Following a 39-37 victory for New Zealand over Australia in their Rugby Championship clash, here’s our five takeaways from the match in Melbourne.
The top line
What a Test match.
This was a Rugby Championship game of mighty intensity, some brilliance in attack, some horror shows in defence, more cards than a sales convention and one ultimately decided by one of the most atrocious refereeing displays witnessed in recent Test rugby.
In the final analysis, New Zealand’s firepower and running brilliance saw them take the Bledisloe Cup 39-37, as the game descended into farce at the end, with referee Mathieu Raynal letting emotion and pedantry overcome good sense as he overturned a penalty to Australia for time wasting that saw New Zealand crash over to seal the win with the last play of the match.
But we mustn’t let the officiating overshadow the amazing commitment of both teams – massive gainline hits, power running, incredible competition at breakdown, set-piece and in the air. It was an absolute Bledisloe classic, played in a crescendo of noise, smoke and sweat as the Melbourne crowd were treated to carnage, creativity and commitment of the highest order.
There’s an unwritten rule of rugby that a good refereeing performance doesn’t affect the plays of the match. Bluntly, Raynal failed every definition of this view as his interpretation of ruck laws, scrummaging and illegal play was quite shocking at times.
It cost the Wallabies a famous win, when the hapless Frenchman, in the final throes of the match, called a bizarre scrummage as Bernard Foley was about to kick to touch from a penalty. Quite what was going through his head when he made this call is a mystery. It destroyed the result of the match and was a decision based on emotion and lack of rugby empathy over any form of legality or reason.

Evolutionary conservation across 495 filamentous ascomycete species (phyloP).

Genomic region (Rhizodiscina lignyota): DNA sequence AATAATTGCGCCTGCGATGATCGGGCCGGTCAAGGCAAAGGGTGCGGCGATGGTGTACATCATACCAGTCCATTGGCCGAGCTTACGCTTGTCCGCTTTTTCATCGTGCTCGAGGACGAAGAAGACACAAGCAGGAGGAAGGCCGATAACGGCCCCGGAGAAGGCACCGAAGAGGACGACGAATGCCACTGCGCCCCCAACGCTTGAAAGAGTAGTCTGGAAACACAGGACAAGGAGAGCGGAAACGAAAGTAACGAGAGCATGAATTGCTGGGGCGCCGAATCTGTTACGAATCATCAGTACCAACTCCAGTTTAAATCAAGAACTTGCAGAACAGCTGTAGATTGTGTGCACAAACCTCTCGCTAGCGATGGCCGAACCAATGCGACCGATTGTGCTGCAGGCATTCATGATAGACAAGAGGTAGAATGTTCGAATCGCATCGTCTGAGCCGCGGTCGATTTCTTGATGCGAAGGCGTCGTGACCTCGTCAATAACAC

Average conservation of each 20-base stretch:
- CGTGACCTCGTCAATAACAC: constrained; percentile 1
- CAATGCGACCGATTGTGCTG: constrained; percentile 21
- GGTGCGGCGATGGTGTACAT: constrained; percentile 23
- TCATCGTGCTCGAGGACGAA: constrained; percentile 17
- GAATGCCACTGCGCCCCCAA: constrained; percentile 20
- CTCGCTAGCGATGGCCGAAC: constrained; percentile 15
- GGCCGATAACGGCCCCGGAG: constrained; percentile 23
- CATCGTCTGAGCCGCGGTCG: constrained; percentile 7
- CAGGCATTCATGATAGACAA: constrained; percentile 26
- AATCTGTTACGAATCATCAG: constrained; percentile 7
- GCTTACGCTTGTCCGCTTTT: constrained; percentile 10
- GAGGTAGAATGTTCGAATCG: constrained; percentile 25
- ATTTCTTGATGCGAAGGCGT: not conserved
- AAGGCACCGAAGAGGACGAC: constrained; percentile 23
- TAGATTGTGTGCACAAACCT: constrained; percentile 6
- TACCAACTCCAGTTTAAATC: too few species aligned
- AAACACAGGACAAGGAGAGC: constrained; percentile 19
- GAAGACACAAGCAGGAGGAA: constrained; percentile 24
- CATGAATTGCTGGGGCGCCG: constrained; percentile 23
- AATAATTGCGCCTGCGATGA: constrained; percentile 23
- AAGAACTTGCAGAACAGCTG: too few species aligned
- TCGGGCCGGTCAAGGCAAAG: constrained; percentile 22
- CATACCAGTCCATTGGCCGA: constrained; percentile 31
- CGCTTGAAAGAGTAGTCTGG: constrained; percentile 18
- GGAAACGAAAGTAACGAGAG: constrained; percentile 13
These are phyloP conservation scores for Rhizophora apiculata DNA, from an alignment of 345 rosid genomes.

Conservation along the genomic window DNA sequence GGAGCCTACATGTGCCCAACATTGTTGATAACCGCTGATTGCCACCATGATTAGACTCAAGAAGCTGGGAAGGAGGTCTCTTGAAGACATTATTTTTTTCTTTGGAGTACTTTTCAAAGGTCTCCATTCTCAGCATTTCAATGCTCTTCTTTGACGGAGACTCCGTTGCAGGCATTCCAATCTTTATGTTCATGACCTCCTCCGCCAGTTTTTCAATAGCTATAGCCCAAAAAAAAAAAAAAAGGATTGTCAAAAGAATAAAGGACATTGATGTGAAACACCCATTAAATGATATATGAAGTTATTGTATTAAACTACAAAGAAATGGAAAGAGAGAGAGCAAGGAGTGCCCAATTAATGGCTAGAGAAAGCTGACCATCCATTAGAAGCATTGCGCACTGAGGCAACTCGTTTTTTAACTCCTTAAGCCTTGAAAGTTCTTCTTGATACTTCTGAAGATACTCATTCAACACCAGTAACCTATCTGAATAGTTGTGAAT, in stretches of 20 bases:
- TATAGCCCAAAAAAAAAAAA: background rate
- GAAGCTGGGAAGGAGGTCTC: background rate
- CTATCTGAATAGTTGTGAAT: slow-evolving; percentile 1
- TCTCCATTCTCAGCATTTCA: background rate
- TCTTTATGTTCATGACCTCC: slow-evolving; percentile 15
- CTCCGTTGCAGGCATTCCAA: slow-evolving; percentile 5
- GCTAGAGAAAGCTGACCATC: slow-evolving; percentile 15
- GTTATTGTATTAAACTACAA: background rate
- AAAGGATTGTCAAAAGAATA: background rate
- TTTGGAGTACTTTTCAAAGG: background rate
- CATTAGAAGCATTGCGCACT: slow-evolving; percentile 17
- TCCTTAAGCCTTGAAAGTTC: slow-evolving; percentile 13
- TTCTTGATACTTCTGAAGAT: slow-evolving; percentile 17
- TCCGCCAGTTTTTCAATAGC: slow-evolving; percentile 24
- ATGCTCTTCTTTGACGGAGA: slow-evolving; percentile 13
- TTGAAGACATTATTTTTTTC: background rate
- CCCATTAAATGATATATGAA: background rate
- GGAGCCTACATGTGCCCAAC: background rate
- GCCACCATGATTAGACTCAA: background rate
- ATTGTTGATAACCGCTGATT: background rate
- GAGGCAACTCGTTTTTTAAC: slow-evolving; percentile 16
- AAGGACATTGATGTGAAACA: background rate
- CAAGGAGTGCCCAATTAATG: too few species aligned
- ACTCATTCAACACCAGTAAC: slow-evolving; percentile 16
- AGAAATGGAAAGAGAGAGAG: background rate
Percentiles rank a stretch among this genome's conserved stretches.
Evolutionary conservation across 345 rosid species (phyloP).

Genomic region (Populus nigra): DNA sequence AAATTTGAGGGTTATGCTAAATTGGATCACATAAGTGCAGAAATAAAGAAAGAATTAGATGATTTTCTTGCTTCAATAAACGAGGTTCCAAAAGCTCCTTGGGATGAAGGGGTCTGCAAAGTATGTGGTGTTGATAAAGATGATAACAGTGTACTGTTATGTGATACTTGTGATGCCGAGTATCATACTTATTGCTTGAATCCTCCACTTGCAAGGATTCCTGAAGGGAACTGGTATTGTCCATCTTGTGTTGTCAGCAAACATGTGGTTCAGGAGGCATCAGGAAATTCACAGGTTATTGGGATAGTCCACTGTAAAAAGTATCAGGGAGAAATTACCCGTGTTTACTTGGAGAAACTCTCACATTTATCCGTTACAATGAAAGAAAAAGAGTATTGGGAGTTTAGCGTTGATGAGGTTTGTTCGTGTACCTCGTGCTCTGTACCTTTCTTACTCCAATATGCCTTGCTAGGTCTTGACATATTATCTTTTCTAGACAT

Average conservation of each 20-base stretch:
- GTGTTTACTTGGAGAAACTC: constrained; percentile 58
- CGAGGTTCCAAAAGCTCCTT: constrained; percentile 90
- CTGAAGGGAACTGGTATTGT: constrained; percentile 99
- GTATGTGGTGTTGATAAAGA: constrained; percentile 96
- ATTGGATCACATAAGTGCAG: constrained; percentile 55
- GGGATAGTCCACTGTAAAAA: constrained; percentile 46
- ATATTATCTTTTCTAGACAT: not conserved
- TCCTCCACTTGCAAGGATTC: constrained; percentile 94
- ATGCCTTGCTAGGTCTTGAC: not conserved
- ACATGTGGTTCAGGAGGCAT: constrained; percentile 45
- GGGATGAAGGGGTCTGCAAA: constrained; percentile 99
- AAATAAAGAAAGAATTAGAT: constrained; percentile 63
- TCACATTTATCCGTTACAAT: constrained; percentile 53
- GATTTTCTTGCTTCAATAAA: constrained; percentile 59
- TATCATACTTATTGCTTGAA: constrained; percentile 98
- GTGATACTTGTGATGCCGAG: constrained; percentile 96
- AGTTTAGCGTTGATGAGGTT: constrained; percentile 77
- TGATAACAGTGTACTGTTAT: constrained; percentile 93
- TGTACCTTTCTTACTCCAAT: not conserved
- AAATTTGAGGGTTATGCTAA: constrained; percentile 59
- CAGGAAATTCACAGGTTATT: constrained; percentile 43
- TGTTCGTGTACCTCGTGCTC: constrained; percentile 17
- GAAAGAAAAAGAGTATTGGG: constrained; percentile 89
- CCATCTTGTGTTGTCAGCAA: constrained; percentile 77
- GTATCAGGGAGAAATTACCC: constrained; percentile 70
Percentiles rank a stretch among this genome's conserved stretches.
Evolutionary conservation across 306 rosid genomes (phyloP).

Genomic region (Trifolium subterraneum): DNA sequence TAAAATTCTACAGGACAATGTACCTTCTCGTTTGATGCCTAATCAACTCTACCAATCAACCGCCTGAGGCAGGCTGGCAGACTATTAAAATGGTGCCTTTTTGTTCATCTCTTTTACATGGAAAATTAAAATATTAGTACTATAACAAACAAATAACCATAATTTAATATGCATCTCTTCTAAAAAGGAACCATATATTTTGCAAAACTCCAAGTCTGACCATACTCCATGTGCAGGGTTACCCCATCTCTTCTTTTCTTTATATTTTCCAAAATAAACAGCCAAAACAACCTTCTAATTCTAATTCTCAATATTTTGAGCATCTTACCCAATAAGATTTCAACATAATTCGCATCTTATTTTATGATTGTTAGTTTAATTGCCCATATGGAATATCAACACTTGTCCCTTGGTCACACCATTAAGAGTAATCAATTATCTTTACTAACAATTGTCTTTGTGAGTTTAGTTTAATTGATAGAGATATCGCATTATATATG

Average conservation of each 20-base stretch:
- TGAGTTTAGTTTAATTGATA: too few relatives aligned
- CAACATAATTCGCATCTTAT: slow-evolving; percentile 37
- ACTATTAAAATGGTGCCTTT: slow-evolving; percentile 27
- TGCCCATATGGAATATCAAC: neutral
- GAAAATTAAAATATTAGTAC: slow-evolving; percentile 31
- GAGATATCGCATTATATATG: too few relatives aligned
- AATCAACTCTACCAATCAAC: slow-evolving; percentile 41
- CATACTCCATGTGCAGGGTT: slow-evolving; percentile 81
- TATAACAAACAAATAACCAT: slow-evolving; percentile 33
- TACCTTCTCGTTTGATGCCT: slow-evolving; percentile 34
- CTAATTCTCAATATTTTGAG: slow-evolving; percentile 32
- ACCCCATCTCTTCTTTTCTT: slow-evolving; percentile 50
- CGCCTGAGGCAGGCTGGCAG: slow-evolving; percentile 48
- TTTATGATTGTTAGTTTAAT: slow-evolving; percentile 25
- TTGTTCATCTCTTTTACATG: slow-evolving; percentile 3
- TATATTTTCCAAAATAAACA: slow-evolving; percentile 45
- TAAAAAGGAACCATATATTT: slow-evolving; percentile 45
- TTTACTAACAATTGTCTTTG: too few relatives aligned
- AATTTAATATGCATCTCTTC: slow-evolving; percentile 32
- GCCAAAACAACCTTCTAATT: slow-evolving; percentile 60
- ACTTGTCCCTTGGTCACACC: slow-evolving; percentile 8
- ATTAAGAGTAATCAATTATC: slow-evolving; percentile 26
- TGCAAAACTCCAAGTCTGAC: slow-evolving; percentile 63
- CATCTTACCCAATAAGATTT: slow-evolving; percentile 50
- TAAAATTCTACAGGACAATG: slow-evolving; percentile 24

His day was abysmal – notwithstanding his allowance of Tyrel Lomax’s bind changing or the Will Jordan jackal in 10th minute that saw him go way beyond the ball, touch ground and pull back, the double yellow card incident against the Wallabies in the 36th minute was comedy central.
Let’s roll back to the moment before this that led up to the cards; Raynal gives a penalty to Quinn Tupaea despite Scott Barrett sealing the ruck off and lying over the ball with such deliberation it was astonishing – it was as clear as daylight and unquestionably, a penalty to Australia.
Caleb Clarke’s subsequent run then causes the ruck where Tom Wright and Darcy Swain are both carded, with Swain lucky not to see red for his lower limb hit. The key point here is that Raynal’s poor decision at the ruck cost the Wallabies two yellow cards and also saw Tupaea looking at a long lay-off due to the Swain challenge.
It was an incident that could well have been avoided had Raynal made the correct decision at ruck time, and to compound his errors, there’s a very strong argument that, judged on the ruck clear-out alone, Swain should have left the pitch for good.
There were many more strange calls – the decision not to card for a clear shoulder drop tackle, a palpable forward pass for the Andrew Kellaway try, the Jake Gordon yellow card and many more. In short, it was an atrocious performance from Raynal that had a huge impact on an otherwise fantastic match.
Battle of number 10
At fly-half, Richie Mo’unga and Bernard Foley both produced masterclasses for their respective countries. Mo’unga’s variety, intellect and ability to create space, vary the point of attack and to tease his runners onto kicks and passes that ripped the heart out of the Wallaby midfield defence.